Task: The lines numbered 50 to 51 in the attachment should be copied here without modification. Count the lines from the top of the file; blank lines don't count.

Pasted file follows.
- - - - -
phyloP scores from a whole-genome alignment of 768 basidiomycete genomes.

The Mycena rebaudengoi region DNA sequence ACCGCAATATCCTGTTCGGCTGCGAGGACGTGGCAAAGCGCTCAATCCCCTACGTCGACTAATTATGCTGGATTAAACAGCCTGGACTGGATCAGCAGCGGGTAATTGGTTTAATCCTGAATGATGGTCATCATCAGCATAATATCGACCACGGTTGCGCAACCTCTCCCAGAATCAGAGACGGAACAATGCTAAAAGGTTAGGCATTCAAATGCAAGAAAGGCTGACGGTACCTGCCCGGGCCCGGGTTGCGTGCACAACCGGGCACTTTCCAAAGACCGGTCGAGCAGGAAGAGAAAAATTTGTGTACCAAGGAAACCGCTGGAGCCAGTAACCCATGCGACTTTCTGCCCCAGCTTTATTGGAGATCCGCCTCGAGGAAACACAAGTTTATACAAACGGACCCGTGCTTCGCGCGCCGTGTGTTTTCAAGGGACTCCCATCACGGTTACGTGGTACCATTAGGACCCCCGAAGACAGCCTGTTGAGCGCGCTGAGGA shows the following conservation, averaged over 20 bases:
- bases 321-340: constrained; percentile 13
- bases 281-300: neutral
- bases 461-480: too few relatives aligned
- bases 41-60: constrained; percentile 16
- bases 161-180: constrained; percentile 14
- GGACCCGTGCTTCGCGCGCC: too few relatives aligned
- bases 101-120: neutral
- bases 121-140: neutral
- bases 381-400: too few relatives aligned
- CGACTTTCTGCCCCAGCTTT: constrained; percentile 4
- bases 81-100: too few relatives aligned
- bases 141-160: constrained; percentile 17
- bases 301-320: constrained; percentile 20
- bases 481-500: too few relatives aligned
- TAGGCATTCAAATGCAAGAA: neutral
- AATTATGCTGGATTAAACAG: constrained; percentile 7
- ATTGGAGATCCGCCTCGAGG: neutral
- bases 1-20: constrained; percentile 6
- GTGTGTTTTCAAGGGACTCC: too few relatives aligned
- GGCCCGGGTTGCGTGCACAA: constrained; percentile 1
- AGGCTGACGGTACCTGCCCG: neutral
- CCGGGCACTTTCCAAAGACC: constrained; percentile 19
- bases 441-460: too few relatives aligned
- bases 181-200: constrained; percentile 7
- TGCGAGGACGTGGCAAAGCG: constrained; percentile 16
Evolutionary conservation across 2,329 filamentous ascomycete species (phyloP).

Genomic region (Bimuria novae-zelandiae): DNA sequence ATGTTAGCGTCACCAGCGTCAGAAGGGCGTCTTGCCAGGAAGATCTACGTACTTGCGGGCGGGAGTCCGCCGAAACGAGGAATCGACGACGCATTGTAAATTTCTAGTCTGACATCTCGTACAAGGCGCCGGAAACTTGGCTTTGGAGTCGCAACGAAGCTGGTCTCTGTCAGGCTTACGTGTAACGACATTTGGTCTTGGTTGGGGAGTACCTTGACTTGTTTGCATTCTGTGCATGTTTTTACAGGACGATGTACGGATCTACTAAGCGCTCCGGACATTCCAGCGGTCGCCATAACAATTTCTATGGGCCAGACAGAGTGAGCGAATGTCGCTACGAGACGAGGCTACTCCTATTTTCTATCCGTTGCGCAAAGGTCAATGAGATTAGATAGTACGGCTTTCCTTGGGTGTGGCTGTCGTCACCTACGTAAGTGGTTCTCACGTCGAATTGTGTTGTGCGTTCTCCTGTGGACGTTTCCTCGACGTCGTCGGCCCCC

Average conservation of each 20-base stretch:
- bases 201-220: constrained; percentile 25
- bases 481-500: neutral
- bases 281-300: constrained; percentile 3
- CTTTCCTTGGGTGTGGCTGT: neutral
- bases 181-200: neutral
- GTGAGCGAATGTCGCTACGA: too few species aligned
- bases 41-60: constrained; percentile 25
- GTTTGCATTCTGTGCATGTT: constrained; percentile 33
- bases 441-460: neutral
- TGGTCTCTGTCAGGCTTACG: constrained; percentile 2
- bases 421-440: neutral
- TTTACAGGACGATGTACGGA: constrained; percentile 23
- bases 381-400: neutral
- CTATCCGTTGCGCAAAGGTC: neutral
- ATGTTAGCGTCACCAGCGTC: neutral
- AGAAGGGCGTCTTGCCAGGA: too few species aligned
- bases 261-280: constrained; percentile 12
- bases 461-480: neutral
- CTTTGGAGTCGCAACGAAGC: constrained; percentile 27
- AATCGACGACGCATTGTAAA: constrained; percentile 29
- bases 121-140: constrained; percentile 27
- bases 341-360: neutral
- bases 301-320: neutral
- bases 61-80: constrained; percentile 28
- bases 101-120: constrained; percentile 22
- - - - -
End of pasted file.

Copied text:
- AATCGACGACGCATTGTAAA: constrained; percentile 29
- bases 121-140: constrained; percentile 27